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An active thioglucoside glucohydrolase extract was prepared from commercial mustard powder and its effect on the degradation of two pure glucosinolates was investigated. During reaction in a distilled water medium the pH of the solution decreased markedly and the ratio of products (isothiocyanate and nitrile) varied considerably. After 20–30 min, when the pH had fallen to ca 5.6, isothiocyanate production ceased whilst nitrile continued to be produced and in amounts which increased linearly with time for at least 40 min. This behaviour can be correlated with the changing pH of the medium. In controlled pH experiments it was confirmed that nitrile formation is favoured at lower pH levels and that the ratio of nitrile to isothiocyanate is directly related to the hydrogen ion concentration of the medium. No reason could therefore be found for the observed formation of nitrile in some natural systems at pHs greater than 7.
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Cabbage seeds contain 5 glucosinolates and on autolysis produce, in particular, 1-cyano-2-3-epithiopropane. Watercress seeds contain 4 glucosinolates, but none capable of forming a cyanoepithioalkane. Cabbage exhibited behaviour commensurate with possession of an epithiospecifier protein (ESP) whilst watercress did not show any such activity.
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An epithiospecifier protein present in turnip tissue gives rise to 1-cyano-epithioalkanes during autolysis. Volatile hydrolysis products are produced from glucosinolates during autolysis of seeds, seedlings and plant tissue more than 6 weeks after sowing.
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The effects of pH on the enzymic degradation of benzylglucosinolate in Lepidium sativum seed autolysates were investigated both with and without addition of the enzyme co-factor ascorbic acid. Benzyl cyanide, isothiocyanate, thiocyanate and alcohol were identified in autolysates, although only traces of the alcohol were obtained. The nitrile was always the major product (80% of total glucosinolate products) even at pH 8 and 9 when the usually accepted, proton-dependent mechanism of nitrile production cannot be operative. Thiocyanate was always the second most abundant product. In the absence of added ascorbate, isothiocyanate production decreased with increasing pH, again contrary to accepted theory. L. sativum seeds thus constitute an inherently nitrile-producing system which exhibits ‘anomalous’ glucosinolate degradation. In the absence of added ascorbate, thiocyanate was the only product which was formed in approximately constant amounts, whatever the pH, so its mechanism of production is not necessarily pH-dependent. The presence of added ascorbate in general promoted enzyme activity and showed a maximum effect at ca pH 5, although minimum isothiocyanate formation was observed at that pH. At pH 4 and below, there was less glucosinolate degradation in the presence of added ascorbate than in its absence, and the conclusion is reached that at relatively high acidities the enzyme co-factor behaves as an inhibitor.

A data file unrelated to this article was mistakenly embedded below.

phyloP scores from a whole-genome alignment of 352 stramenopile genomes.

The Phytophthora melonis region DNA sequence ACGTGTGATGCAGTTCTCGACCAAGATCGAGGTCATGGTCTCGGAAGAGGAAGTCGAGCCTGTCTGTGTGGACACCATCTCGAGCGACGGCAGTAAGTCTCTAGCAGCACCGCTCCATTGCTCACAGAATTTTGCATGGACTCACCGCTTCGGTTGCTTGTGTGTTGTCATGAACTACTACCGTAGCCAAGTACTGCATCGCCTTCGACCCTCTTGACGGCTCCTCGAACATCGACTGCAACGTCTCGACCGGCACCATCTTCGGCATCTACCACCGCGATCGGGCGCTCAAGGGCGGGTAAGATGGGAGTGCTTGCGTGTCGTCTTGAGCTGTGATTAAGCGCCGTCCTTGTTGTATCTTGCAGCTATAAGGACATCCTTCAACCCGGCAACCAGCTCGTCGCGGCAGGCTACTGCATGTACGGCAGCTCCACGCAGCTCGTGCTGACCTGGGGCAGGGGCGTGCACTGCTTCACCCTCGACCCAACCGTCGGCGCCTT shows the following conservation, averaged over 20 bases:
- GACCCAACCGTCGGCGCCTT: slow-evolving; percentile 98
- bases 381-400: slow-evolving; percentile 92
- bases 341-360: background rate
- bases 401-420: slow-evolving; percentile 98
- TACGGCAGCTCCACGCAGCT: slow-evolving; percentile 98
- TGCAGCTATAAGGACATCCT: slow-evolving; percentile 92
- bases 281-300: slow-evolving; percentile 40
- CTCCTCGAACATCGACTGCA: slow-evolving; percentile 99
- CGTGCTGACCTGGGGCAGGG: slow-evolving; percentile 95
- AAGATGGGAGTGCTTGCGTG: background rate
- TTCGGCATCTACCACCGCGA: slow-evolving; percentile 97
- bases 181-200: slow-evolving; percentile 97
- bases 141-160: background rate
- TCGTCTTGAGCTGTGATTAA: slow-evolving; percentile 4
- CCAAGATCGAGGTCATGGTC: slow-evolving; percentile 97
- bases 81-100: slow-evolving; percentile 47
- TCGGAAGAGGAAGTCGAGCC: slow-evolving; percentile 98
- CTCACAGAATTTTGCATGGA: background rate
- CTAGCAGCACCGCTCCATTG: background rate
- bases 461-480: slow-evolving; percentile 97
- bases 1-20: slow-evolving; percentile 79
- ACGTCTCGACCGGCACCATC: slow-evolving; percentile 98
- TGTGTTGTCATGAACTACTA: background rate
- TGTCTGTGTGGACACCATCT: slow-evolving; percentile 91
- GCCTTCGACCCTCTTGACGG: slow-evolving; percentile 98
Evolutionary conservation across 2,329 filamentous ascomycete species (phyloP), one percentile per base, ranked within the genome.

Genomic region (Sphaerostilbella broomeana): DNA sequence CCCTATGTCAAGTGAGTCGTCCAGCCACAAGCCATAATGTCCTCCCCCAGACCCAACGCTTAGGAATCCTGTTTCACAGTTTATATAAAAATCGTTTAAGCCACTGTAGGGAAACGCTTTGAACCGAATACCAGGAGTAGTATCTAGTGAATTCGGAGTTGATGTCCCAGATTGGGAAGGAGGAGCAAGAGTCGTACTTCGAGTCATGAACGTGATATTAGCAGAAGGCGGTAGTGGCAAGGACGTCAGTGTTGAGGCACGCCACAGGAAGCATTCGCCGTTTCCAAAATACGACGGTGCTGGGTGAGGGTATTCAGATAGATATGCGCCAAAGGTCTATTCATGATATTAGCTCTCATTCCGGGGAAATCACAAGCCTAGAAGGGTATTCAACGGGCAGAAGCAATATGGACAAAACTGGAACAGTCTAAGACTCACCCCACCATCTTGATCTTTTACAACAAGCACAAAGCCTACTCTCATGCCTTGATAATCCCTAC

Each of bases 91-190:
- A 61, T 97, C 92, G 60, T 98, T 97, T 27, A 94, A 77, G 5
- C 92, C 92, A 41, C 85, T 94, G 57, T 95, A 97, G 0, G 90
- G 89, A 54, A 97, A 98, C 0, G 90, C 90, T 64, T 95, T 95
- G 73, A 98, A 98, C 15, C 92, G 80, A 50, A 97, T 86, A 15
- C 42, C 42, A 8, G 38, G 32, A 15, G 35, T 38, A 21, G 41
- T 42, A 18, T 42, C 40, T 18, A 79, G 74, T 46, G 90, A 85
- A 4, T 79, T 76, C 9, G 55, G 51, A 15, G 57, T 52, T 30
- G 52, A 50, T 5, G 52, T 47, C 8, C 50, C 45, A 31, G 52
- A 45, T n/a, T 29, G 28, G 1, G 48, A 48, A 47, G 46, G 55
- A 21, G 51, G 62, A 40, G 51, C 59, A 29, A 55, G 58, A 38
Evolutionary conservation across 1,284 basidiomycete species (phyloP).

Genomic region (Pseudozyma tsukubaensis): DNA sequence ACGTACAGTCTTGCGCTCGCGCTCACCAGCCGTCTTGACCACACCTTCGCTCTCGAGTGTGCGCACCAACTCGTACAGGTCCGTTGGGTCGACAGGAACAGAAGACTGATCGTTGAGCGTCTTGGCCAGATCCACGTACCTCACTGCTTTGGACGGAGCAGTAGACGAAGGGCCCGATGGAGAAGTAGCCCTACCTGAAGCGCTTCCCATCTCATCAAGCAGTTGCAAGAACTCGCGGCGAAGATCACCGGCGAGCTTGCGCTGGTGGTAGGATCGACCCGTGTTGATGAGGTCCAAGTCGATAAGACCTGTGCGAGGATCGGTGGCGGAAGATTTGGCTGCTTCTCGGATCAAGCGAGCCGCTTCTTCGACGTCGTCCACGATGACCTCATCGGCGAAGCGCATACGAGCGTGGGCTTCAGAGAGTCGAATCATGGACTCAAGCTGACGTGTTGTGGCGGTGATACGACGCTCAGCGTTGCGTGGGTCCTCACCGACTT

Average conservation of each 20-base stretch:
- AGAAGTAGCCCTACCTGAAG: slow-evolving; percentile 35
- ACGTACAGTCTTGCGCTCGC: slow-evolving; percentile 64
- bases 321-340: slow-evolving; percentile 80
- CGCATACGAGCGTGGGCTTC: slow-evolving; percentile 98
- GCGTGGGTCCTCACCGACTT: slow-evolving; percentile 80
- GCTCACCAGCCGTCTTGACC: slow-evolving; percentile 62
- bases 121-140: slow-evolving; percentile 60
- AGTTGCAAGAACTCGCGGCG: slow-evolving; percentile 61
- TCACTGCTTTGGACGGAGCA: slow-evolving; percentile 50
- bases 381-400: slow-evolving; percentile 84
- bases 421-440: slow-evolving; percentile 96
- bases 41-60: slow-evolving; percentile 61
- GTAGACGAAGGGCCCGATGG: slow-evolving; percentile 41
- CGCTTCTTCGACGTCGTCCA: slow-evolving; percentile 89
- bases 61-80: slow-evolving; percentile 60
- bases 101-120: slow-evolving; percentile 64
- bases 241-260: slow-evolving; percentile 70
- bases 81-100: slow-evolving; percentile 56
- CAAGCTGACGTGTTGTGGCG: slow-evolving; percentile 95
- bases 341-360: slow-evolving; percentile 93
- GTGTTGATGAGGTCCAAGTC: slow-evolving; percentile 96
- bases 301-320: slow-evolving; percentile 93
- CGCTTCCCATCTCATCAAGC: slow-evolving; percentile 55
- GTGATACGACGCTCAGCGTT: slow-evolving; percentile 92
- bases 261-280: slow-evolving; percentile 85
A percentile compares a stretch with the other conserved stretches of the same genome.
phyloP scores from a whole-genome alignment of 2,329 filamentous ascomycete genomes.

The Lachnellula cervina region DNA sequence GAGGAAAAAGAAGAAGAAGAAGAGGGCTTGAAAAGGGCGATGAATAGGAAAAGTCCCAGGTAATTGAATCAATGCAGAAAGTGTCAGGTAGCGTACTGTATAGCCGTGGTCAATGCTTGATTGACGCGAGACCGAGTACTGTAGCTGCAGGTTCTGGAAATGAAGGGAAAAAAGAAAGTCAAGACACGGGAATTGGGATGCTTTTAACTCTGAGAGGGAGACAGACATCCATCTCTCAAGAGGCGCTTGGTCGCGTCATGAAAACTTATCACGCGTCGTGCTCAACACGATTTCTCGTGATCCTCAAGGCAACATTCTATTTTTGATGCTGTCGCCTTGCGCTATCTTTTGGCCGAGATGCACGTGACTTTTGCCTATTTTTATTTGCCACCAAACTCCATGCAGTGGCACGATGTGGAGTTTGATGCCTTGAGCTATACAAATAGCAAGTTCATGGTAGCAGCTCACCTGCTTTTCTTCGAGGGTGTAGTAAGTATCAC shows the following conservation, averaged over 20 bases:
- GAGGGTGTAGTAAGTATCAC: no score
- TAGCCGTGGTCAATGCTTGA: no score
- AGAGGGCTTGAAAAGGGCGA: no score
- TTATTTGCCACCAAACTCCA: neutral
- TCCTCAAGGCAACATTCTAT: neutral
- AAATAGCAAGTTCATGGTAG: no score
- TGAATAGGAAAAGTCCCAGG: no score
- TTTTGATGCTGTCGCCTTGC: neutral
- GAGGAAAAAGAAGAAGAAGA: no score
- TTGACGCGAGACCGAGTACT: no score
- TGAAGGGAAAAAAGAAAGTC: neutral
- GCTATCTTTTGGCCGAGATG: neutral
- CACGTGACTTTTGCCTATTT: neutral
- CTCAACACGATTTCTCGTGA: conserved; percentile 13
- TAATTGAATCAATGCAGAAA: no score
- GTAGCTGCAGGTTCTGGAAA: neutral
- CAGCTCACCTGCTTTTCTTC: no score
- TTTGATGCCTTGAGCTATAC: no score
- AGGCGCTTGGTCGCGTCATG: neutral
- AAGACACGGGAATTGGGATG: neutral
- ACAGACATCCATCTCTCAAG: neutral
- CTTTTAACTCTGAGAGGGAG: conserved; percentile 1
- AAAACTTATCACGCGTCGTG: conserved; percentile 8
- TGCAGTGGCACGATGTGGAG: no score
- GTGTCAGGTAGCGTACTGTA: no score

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Epi-progoitrin (I), the principal thioglucoside of crambe seed, has at least two patterns of degradation in wetted seed meal. Under some conditions, the product is a "cyano" fraction (IV) consisting of (S)-1-cyano-2-hydroxy-3-butene (III) and unknown substances containing sulfur, instead of the expected (R)-goitrin (II). Formation of II is increased by diluting the meal with water, by increasing the temperature, by raising the pH, by dry heating of the seed meal, or by storage of the seed under ambient conditions (compared with cold storage). Under conditions of test, enzyme hydrolysis to form IV only is faster than when II is also formed. Tests with Brassica napus (rapeseed) show a similar phenomenon in seed from this related plant.
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An extraction and preparative HPLC method has been devised to simultaneously purify sulforaphane and sulforaphane nitrile from the seed of Brassica oleracea var. italica cv. Brigadier. The seed was defatted with hexane, dried, and hydrolyzed in deionized water (1:9) for 8 h. The hydrolyzed seed meal was salted and extracted with methylene chloride. The dried residue was redissolved in a 5% acetonitrile solution and washed with excess hexane to remove nonpolar contaminants. The aqueous phase was filtered through a 0.22-μm cellulose filter and separated by HPLC using a Waters Prep Nova-Pak HR C-18 reverse-phase column. Refractive index was used to detect sulforaphane nitrile, and absorbance at 254 nm was used to detect sulforaphane. Peak identification was confirmed using gas chromatography and electron-impact mass spectrometry. Each kilogram of extracted seed yielded approximately 4.8 g of sulforaphane and 3.8 g of sulforaphane nitrile. Standard curves were developed using the purified compounds to allow quantification of sulforaphane and sulforaphane nitrile in broccoli tissue using a rapid GC method. The methodology was used to compare sulforaphane and sulforaphane nitrile content of autolyzed samples of several broccoli varieties. Keywords: Brassica oleracea; glucosinolates; broccoli; sulforaphane; sulforaphane nitrile; isothiocyanate; HPLC
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Three major glucosinolates in broccoli, i.e., glucoiberin, glucoraphanin, and glucobrassicin were greatly reduced by both water and steam blanching. Water blanching produced the most significant glucosinolate loss. Blanched brussels sprouts did not exhibit this significant reduction of glucosinolates. This inhibition of glucosinolate loss probably is due to the physical configuration of brussels sprouts, i.e., a tight, compact vegetable that is more resistant to the leaching effects of blanching compared to the loose structure of broccoli. Thus, flavor and the numerous physiological changes and attributes associated with glucosinolates are retained to a much greater degree in blanched brussels sprouts than in blanched broccoli.